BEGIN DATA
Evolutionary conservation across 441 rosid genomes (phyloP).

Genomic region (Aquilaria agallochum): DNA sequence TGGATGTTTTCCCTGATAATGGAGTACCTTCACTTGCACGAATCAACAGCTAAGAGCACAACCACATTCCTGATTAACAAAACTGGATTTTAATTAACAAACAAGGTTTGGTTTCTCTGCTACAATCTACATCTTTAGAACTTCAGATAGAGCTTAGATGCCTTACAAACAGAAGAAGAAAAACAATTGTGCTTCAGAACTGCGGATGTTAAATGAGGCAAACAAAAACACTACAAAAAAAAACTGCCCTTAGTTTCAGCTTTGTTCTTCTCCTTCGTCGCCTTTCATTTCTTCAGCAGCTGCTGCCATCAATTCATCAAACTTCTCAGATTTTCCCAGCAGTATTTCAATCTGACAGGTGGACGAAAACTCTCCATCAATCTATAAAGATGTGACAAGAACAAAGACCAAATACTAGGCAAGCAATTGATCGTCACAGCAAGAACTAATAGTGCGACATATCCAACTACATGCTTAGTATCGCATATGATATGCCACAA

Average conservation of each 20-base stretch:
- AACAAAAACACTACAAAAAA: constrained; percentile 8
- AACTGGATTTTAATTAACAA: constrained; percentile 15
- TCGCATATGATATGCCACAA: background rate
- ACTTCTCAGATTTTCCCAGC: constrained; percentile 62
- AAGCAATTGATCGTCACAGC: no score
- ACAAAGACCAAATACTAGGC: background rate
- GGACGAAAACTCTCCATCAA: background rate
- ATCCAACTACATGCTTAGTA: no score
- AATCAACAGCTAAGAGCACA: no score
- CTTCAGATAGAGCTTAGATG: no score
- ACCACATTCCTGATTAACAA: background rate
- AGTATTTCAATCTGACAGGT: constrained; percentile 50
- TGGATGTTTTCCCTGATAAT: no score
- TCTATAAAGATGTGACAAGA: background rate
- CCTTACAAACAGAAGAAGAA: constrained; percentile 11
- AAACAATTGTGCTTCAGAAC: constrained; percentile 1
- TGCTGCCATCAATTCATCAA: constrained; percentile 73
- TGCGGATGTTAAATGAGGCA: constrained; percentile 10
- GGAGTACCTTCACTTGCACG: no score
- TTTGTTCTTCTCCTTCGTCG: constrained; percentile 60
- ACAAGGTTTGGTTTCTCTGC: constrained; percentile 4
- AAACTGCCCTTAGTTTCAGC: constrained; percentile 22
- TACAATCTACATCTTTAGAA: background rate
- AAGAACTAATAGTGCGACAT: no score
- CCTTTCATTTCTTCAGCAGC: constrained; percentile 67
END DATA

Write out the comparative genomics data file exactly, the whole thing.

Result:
Evolutionary conservation across 441 rosid genomes (phyloP).

Genomic region (Aquilaria agallochum): DNA sequence TGGATGTTTTCCCTGATAATGGAGTACCTTCACTTGCACGAATCAACAGCTAAGAGCACAACCACATTCCTGATTAACAAAACTGGATTTTAATTAACAAACAAGGTTTGGTTTCTCTGCTACAATCTACATCTTTAGAACTTCAGATAGAGCTTAGATGCCTTACAAACAGAAGAAGAAAAACAATTGTGCTTCAGAACTGCGGATGTTAAATGAGGCAAACAAAAACACTACAAAAAAAAACTGCCCTTAGTTTCAGCTTTGTTCTTCTCCTTCGTCGCCTTTCATTTCTTCAGCAGCTGCTGCCATCAATTCATCAAACTTCTCAGATTTTCCCAGCAGTATTTCAATCTGACAGGTGGACGAAAACTCTCCATCAATCTATAAAGATGTGACAAGAACAAAGACCAAATACTAGGCAAGCAATTGATCGTCACAGCAAGAACTAATAGTGCGACATATCCAACTACATGCTTAGTATCGCATATGATATGCCACAA

Average conservation of each 20-base stretch:
- AACAAAAACACTACAAAAAA: constrained; percentile 8
- AACTGGATTTTAATTAACAA: constrained; percentile 15
- TCGCATATGATATGCCACAA: background rate
- ACTTCTCAGATTTTCCCAGC: constrained; percentile 62
- AAGCAATTGATCGTCACAGC: no score
- ACAAAGACCAAATACTAGGC: background rate
- GGACGAAAACTCTCCATCAA: background rate
- ATCCAACTACATGCTTAGTA: no score
- AATCAACAGCTAAGAGCACA: no score
- CTTCAGATAGAGCTTAGATG: no score
- ACCACATTCCTGATTAACAA: background rate
- AGTATTTCAATCTGACAGGT: constrained; percentile 50
- TGGATGTTTTCCCTGATAAT: no score
- TCTATAAAGATGTGACAAGA: background rate
- CCTTACAAACAGAAGAAGAA: constrained; percentile 11
- AAACAATTGTGCTTCAGAAC: constrained; percentile 1
- TGCTGCCATCAATTCATCAA: constrained; percentile 73
- TGCGGATGTTAAATGAGGCA: constrained; percentile 10
- GGAGTACCTTCACTTGCACG: no score
- TTTGTTCTTCTCCTTCGTCG: constrained; percentile 60
- ACAAGGTTTGGTTTCTCTGC: constrained; percentile 4
- AAACTGCCCTTAGTTTCAGC: constrained; percentile 22
- TACAATCTACATCTTTAGAA: background rate
- AAGAACTAATAGTGCGACAT: no score
- CCTTTCATTTCTTCAGCAGC: constrained; percentile 67